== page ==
Paul Dempster, Director of Sales and Marketing at Toshiba Imaging Systems Division, talks to AZoM about the inspiration, challenges and applications of Toshiba's newest, ultra-small IK-CT2 Chip-on-Tip Camera.
Toshiba Imaging Systems Division is known for its HD and Ultra HD 4K 3-Chip Technology Video Cameras. What features of these cameras have set Toshiba Imaging apart from its competitors?
There are only a handful of companies in the world that have the capabilities to manufacture 3-chip technology video cameras. Assembly is a key factor, but just as important is the back-end digital image processing which is able to get the most out of the three sensors. Our focus on 1/3” format sensors allows us to design high performance camera blocks that achieve imaging performance equivalent to much larger-sized cameras, incorporating a single image sensor. This is an advantage for surgical and health-tech applications where small form factor is crucial, yet imaging performance needs to be as good as possible.
Toshiba Imaging’s newest technological development is the Chip-on-Tip (COT) video camera. How did the 3-Chip technology lead to the development of Chip-on-Tip technology?
Our camera development is customer-driven and we have developed several distal-tip or chip-on tip technology cameras in the past. These previous camera models were CCD-based solutions and the cost was quite high. We were challenged to develop a small format CMOS-based product for a medical imaging application where we could leverage our manufacturing expertise, image processing, and medical imaging experience. Our 3-chip technology didn’t drive our COT development, but our heritage in medical imaging and digital signal processing helped us to achieve an exceptional result in our latest COT development.
How does this new technology work differently from the current 3-Chip Technology?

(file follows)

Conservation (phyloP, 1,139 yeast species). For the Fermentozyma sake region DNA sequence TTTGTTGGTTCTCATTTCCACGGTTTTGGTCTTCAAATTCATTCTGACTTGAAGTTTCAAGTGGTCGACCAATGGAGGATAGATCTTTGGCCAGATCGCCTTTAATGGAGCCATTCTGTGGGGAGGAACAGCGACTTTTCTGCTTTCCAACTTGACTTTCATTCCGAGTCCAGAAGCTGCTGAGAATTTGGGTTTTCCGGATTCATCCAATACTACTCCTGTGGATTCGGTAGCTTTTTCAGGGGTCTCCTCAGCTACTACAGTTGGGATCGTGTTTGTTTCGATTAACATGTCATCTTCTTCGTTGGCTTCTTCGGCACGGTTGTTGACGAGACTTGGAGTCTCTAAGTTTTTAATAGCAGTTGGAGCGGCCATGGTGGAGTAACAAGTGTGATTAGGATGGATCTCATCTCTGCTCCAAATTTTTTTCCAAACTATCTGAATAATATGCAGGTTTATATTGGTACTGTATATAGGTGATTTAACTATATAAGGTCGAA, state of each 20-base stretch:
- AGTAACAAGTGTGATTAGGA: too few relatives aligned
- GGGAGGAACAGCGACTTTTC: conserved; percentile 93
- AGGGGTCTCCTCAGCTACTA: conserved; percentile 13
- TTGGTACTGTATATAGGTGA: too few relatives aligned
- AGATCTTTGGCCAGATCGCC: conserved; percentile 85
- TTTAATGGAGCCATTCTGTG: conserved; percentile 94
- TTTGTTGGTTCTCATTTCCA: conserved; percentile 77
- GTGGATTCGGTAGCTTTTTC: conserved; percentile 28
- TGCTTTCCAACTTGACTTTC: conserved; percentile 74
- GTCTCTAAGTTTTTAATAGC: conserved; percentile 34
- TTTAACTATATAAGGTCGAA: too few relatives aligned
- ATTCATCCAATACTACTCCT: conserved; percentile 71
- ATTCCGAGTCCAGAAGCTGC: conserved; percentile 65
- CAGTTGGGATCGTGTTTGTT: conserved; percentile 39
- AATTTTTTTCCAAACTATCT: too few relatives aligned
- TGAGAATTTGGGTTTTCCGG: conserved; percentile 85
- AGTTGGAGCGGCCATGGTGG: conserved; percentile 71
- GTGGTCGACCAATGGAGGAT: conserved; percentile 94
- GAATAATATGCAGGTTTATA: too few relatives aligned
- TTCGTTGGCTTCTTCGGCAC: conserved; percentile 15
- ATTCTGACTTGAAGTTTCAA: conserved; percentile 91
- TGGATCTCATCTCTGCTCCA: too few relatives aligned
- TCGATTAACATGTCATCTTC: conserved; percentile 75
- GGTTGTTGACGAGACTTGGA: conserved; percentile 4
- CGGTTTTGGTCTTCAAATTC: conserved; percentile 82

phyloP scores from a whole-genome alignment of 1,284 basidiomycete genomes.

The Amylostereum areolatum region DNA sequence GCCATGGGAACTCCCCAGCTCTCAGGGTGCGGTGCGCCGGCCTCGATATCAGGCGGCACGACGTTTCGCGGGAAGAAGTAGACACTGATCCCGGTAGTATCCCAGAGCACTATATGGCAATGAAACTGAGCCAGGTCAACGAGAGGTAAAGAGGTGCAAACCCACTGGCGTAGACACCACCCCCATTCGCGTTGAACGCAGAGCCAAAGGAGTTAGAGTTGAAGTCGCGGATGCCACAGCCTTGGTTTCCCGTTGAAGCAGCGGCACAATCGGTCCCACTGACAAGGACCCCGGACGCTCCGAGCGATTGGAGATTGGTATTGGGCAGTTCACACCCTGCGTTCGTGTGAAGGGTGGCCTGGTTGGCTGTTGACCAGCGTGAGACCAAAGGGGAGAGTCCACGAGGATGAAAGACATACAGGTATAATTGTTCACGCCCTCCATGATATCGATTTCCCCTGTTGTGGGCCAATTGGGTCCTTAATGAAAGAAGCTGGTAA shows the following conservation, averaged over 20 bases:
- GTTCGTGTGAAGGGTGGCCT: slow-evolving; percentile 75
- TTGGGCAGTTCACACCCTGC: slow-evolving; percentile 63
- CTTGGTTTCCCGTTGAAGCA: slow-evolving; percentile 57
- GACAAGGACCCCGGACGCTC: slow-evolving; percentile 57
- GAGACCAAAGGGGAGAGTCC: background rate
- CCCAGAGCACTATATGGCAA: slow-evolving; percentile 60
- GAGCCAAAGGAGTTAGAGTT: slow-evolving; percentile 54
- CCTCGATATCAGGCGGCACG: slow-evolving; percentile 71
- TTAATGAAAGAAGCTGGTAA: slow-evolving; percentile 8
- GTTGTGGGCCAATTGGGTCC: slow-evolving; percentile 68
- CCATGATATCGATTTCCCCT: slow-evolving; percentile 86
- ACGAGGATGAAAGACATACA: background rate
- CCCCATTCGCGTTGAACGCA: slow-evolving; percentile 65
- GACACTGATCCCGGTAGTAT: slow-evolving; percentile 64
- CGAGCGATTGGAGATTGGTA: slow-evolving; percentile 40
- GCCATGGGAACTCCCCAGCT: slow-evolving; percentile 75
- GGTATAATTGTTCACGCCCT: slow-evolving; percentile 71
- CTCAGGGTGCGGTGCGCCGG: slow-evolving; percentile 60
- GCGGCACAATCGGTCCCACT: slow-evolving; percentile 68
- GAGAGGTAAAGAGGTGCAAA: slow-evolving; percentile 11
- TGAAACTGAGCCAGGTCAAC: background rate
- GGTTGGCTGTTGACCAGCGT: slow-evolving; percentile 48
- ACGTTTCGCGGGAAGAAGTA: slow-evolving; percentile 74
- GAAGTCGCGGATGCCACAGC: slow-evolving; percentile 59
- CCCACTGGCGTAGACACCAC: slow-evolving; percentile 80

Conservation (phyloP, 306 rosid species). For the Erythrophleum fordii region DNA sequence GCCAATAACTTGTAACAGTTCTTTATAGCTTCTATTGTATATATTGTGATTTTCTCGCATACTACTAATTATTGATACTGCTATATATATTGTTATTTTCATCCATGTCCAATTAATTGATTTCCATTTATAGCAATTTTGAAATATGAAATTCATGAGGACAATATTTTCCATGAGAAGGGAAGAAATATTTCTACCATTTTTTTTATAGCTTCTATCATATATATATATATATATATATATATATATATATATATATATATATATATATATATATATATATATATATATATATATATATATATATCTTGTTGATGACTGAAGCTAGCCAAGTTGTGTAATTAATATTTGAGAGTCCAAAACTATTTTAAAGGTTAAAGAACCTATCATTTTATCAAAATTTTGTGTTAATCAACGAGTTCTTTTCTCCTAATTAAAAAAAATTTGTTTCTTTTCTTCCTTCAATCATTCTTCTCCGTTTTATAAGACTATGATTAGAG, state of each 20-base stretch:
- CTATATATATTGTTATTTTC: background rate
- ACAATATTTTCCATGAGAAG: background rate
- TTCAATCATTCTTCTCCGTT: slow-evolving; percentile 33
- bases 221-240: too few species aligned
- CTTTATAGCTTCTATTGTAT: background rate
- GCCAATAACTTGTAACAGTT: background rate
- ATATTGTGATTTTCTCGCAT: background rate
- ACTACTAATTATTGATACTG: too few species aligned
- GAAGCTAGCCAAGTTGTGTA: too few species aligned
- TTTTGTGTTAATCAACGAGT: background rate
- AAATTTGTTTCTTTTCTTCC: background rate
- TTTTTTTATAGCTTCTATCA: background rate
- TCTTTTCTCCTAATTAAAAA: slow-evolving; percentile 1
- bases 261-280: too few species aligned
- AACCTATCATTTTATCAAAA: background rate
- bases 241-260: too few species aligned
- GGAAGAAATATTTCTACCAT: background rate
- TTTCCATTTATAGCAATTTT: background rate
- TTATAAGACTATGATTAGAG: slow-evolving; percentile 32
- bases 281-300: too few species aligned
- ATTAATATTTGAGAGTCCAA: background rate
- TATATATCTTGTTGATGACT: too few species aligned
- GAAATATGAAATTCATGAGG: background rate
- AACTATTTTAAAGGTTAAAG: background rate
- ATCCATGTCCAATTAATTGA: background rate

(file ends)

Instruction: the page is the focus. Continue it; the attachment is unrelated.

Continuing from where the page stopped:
In our 3-chip product we need to carefully align three, high-mega-pixel sensors so there is a critical assembly element, as well as the digital image processing, to take advantage of the three sensors. In the COT system, the camera is achieving the best possible performance through an incredibly small sensor and package that fits inside a 1.0 mm diameter hole. Assembly and optics alignment are especially critical; coupled with our image processing, they combine to get the most out of a 220 x 220 pixel sensor, which is quite an achievement. While the final image result is significantly less than the overall resolution of an UltraHD 4K camera, when the COT camera is used in the types of up-close imaging applications that it was intended for, the image quality is equally amazing.
Comparison chart showing 5 COT vendors and specifications from their respective company data sheets. (Image Credits: Toshiba Imaging)
How does this new technology work differently from other imaging systems such as a fiberscope?
As the name implies, chip-on-tip places the imaging sensor directly at the distal tip of the device, so the optics and sensor are located at the tip. In a fiberscope, a bundle of glass or plastic optical fibers are grouped together, transmitting light which can be viewed at the proximal end using the observer’s eyes or by attaching a video camera. In a fiberscope, some of the light fibers could be dedicated to transmitting light for illumination and others used for transmission of the reflected image back. Fiberscopes can be made in extremely small diameters of less than 0.5 mm, however, the resolution and field of view for these ultra-small scopes is proportionately small as well, perhaps as few as 3,000 fibers. In a fiberscope with a diameter of 1.0 mm, the same relative size as the CT2 would typically have a bundle of approximately 10,000 fibers. This is compared to 48,400 pixels of the CT2. In addition, in a fiberscope, the edges of each fiber can be seen, sometimes producing the effect of looking through a window screen where the outlines of the screen can be seen against the image.
Chip On Tip Imaging Technology